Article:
Getting a new job with a significant pay bump is not trivial. In fact, it is difficult for the majority of Americans. This is because of two simple reasons. First, you do not have an in-demand skill. Second, you are not assertive enough.
If you do not have an in-demand skill, getting a higher-paying job is hard. Why? Because there are tens of thousands, potentially hundreds of thousands of people doing the same exact job as you, making exactly as much money as you are. Why should an employer pay you $1 more per hour ($2,080 per year) when they can find another person to replace you for cheaper the same day that you quit? If you want to increase your salary, you either need to get very good at what you do, or increase the breadth of your skills. Preferably both. If you aren’t significantly better than the competition, you will never ever see a real pay increase.
In general, people aren’t assertive. If you aren’t assertive, you’ll never ask for what you deserve. This could be asking for a raise you deserve after learning a new skill, or looking outside your company for new work, and requesting a salary commensurate with your skills and experience. You need to believe that not only are you good at your job, but that you deserve to be fairly compensated for it.
One of my coworkers is leaving her job with a 41% pay raise! However, upon giving her 2-weeks notice, her (our) boss said she was no longer eligible for her bonus, even though she would be working when it is distributed. She decided to “show her teeth” to HR and they informed her that her boss was indeed lying, and that it was company policy to pay out earned bonuses. Without being assertive, she would leave thousands of dollars on the table.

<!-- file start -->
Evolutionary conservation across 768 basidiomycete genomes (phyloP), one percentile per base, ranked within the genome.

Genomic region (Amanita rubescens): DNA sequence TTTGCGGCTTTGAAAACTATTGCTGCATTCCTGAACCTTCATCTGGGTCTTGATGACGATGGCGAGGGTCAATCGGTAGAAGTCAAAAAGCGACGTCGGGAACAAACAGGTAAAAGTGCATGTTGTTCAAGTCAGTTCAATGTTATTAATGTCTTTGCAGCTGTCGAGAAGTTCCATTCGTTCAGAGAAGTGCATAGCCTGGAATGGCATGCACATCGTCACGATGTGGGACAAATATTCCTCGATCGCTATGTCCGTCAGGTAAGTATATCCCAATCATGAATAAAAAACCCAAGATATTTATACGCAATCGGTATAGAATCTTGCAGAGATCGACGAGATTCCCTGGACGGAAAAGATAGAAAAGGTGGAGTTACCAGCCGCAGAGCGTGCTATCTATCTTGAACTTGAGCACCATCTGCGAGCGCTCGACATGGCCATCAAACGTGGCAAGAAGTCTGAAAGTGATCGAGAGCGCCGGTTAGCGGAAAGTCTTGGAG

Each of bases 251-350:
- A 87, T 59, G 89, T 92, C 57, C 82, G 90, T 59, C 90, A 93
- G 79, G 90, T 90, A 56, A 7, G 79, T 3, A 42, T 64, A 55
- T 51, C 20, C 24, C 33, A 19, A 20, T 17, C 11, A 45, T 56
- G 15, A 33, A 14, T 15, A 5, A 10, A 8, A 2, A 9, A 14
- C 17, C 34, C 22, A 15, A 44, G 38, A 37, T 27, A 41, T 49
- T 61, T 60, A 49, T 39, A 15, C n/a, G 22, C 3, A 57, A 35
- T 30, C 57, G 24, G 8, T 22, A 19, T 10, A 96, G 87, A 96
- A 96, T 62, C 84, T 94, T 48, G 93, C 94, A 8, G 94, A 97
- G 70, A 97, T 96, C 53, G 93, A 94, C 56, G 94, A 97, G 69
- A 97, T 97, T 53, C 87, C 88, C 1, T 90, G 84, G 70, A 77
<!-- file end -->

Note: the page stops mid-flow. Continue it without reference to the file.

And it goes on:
Save More, Retire Earlier
If you are able to increase your salary, saving more money is extremely easy. As long as you do not start buying new fancy toys, you will have more money to invest every month. If you actually invest this money, over the course of your career, you amass a much larger nest egg because of the wonders of compound interest.
Consider what would happen if you increased your post-tax salary by 10%. You could take that 10% and invest it in low-cost Mutual Funds or ETFs. Over the course of your career, that money would grow significantly. In addition, if you take the Zero Day Challenge and are able to reduce your unnecessary spending by 10%, you can now save 17% of your income (assuming you are in the 30% tax bracket) which is almost 3 times higher than the average American!
Do What You Gotta Do
In the end, we need to do what we are comfortable with. If you aren’t comfortable learning new skills and aren’t comfortable asking for compensation that you deserve, that’s fine. Just know that you are worth more, and you need to plan your life around the fact that it will be hard to improve your situation much. Remember, there is no reward without risk. If you are unable to take the risk of learning a new skill and asking for fair compensation, there will never be any reward.
Have you ever negotiated a significant pay increase? How did you do it? What risks did you take? Leave your feedback in the comments!